While fans are attending the game for different reasons, we do believe there are common elements between most of them:
They are attending the game to be entertained, and want an experience that is unconditionally enjoyable and interactive;
They are looking for engaging experiences that extend beyond the boundaries of the game via gamification. Everyone loves to play games, compete and be rewarded — we are addicted to winning, and sometimes the mere existence of a leaderboard entices us to play;
They are looking for real time engagement: 90% of American adults own mobile devices, and with the rise of social media fans are expecting more engagement than ever before.
Communication patterns to consider
Now let's talk about how the communication patterns have evolved since the boom in mobile technology. This is critical for sports executives and marketers to consider on their journey for new direct-to-fan channels.
We are dealing with shorter attention spans, clip thinking, multi-screen viewing, and streaming. Informational noise and the technology revolution have made it so we consume content in a much different manner. With all of the options available across so many different screens, fans are distracted. This means sponsors are not competing against each other in the traditional sense anymore — now they have to compete for the attention span of the in-stadium fans, live-streaming viewers or highlight reel watchers.
Sports clubs and venues have adapted to these changes by modernizing their infrastructure with huge monitors, powerful wireless network solutions, cutting-edge mobile apps, targeted in-stadium ads, luxury seats and suites, and the list goes on.
Take the New York Mets Citi Field, for example, where they are working on enhancing the game experience to further meet the needs of this on-demand economy by testing a self checkout kiosk where fans can scan their items and checkout using fingerprint technology. Or, The Vikings US Bank Stadium has an app that provides traffic conditions and parking alerts directly to the fans to streamline the process of getting to the venue.
myQuiz booth at SPORTEL Miami
Digital technology integrated with Social Media
Whether it is pregame, in-stadium experience, or post-game, social media sees temporary spikes in user activity. But what happens during the off-season? A harsh recession from both fans and sponsors. How can the clubs stimulate social activity when the next game might not be for the next 6 months?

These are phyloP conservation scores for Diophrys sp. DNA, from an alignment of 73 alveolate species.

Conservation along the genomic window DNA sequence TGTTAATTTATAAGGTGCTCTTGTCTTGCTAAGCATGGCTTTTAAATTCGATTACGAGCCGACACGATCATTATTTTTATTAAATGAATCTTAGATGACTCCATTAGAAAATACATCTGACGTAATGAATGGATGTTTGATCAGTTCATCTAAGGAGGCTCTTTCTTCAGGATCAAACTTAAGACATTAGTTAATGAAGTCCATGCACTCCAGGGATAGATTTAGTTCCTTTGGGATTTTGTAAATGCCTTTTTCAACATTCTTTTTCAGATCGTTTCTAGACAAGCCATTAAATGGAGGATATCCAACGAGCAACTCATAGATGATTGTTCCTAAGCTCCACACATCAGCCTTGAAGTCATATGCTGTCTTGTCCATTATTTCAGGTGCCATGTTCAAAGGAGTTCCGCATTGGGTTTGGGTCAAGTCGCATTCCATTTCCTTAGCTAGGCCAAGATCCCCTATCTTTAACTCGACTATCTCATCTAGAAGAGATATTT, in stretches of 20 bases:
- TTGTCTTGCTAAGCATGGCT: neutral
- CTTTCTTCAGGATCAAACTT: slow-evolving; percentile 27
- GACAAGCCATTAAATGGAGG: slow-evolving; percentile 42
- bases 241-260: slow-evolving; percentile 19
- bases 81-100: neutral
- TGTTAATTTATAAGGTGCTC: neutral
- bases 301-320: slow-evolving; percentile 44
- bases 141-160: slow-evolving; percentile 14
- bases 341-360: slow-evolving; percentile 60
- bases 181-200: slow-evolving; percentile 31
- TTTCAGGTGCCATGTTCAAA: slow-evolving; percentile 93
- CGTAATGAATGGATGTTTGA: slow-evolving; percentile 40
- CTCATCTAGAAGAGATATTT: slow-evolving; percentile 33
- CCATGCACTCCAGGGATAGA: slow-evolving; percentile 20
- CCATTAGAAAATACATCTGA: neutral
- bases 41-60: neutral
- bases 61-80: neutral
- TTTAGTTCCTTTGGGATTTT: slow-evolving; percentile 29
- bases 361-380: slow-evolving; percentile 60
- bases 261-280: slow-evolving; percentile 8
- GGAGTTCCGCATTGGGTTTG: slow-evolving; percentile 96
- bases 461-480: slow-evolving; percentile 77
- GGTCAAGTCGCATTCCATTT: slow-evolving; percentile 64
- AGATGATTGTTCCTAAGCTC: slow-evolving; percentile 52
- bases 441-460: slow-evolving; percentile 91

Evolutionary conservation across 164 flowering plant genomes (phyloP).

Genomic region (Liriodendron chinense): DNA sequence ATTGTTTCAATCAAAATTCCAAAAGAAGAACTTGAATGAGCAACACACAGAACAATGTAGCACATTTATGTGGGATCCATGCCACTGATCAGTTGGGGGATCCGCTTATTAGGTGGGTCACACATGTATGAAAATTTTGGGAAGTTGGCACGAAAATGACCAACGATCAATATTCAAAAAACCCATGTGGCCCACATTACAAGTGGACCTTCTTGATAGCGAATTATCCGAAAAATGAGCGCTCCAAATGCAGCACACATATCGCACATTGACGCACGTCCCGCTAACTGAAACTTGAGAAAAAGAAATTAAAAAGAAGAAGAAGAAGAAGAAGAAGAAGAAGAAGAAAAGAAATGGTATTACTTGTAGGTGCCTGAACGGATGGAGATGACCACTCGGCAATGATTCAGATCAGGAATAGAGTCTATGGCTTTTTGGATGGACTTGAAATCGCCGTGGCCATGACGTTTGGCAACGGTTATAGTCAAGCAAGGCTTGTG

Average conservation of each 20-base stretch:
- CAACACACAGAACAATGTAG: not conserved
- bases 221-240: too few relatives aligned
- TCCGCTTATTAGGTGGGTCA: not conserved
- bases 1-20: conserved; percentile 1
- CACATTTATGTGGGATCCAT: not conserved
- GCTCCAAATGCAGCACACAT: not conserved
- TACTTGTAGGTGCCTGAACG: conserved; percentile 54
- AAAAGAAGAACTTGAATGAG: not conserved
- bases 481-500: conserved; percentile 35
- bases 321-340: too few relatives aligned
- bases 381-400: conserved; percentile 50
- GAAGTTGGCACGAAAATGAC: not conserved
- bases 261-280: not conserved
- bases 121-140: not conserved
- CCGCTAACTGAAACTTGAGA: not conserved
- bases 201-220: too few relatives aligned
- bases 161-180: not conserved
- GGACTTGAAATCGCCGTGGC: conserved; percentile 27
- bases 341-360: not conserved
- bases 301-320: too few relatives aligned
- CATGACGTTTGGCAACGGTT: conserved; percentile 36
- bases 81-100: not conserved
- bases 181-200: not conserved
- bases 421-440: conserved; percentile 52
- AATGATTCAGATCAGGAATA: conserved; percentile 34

We believe that when applications or microsites are integrated with social media, it creates the perfect platform for sponsors and sports clubs to run and host large-scale online events, competitions or sweepstakes. This is something we have paid a great deal of attention to at myQuiz, and have developed an integration with YouTube Live where we empower sports organizations to host and stream their own trivia game shows.
Just imagine if a player from your favorite team is hosting a live trivia contest and you are watching that live stream on your mobile device while competing to win season tickets or a lunch with a player. This type of experience would get the whole community posting, tweeting and talking about your team even during the off-season.
The possibilities in hosting live trivia and integrating gamification into your engagement strategies are endless. Our goal is to empower the sports industry with technology to be creative and interact with their fanbase according to their terms and guidelines. This is what myQuiz can offer.
Digital Fan Engagement Platform
Our digital fan engagement platform enables users to run large-scale online trivia with up to 100,000 concurrent players. myQuiz empowers you to create and conduct live trivia for the fans at stadiums, in social media, and online via their mobile devices. It is specifically designed to accommodate medium to large venues and could be optimized for display on large monitors.
The trivia can be branded according to your guidelines, added to social networks, YouTube, a website, or integrated into a mobile app. For the sponsors, myQuiz supports interactive advertisements.
Here are some clips from experiences in Qatar, Norway and Eastern Europe. The Qatar quiz, sponsored by Vodafone, was the most recent with over 13,000 soccer fans competing for prizes during the 24th Arabian Gulf Cup. The local sports media reported it was Vodafone’s first digital experience at the mass sporting event.
The manner in which sports fans experience games they love is constantly evolving. As the changes occur, it is critical for the sports industry to recognize the value and importance of fan engagement and evolve alongside them.
Tapping into innovative digital technologies allows us to be at the forefront of strengthening fan engagement on social media, in-stadium, and fans watching from any number of devices. These technologies provide us with an opportunity to redefine the fan experience, and build deeper connections with the fuel that drives the Sports Industry Ecosystem.
Would you like to get a myQuiz starter kit to run your first branded trivia game?
Reach us out: firstname.lastname@example.org